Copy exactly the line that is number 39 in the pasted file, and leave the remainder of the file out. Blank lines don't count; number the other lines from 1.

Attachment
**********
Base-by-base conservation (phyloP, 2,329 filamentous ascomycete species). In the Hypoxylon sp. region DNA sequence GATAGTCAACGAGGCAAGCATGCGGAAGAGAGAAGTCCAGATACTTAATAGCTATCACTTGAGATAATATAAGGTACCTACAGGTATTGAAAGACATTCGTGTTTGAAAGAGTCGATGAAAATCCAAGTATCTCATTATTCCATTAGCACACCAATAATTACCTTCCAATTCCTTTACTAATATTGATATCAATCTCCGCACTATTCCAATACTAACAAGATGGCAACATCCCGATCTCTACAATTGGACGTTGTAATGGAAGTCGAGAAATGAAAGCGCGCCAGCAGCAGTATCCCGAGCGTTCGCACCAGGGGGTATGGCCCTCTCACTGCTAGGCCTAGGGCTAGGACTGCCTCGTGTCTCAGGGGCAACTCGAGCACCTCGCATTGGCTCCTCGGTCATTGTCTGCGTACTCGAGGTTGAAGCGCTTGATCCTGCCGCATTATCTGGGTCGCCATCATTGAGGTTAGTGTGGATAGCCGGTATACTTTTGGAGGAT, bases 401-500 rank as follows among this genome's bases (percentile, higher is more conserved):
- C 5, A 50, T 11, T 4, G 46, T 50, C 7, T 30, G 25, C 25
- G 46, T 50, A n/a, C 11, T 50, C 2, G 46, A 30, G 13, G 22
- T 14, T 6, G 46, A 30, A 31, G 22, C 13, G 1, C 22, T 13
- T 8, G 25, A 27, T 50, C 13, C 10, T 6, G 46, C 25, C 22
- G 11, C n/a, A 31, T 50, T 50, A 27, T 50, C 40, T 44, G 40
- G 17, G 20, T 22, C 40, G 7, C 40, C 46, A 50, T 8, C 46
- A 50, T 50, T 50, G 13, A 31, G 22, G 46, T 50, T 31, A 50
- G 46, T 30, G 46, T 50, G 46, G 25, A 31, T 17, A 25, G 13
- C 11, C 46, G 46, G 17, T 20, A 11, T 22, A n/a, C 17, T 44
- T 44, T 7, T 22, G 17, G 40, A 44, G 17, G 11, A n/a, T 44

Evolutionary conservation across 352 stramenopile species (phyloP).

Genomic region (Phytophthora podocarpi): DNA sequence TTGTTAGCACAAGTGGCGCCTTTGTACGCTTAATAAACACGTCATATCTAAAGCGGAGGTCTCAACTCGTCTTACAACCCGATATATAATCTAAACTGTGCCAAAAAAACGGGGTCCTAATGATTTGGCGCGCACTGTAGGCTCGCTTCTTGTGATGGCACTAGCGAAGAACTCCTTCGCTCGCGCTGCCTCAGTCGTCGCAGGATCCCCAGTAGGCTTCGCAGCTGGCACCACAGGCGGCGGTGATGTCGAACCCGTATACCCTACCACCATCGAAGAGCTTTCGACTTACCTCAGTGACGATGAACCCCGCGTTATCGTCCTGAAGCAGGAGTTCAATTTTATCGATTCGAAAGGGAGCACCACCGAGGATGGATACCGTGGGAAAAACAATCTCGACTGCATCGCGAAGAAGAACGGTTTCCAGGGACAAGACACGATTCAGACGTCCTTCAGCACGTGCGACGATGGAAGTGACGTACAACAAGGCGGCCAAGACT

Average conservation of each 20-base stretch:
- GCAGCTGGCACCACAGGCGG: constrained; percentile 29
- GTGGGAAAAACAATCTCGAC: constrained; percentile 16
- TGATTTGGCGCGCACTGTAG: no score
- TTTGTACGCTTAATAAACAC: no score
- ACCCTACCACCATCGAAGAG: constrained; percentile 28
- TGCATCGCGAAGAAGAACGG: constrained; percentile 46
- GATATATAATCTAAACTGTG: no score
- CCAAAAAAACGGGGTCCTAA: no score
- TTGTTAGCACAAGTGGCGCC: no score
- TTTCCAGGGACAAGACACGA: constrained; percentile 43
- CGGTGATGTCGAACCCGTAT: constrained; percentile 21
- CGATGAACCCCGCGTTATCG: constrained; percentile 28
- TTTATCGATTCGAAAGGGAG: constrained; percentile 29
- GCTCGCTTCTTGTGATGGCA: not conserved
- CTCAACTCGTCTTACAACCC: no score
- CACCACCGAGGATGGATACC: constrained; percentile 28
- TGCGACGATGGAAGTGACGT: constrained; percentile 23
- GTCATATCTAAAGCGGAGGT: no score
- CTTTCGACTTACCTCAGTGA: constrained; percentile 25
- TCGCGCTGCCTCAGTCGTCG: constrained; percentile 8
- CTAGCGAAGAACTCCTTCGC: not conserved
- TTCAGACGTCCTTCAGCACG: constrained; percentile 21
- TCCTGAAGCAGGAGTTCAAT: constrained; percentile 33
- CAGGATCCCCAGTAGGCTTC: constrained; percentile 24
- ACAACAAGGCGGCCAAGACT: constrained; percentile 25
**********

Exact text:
- ACAACAAGGCGGCCAAGACT: constrained; percentile 25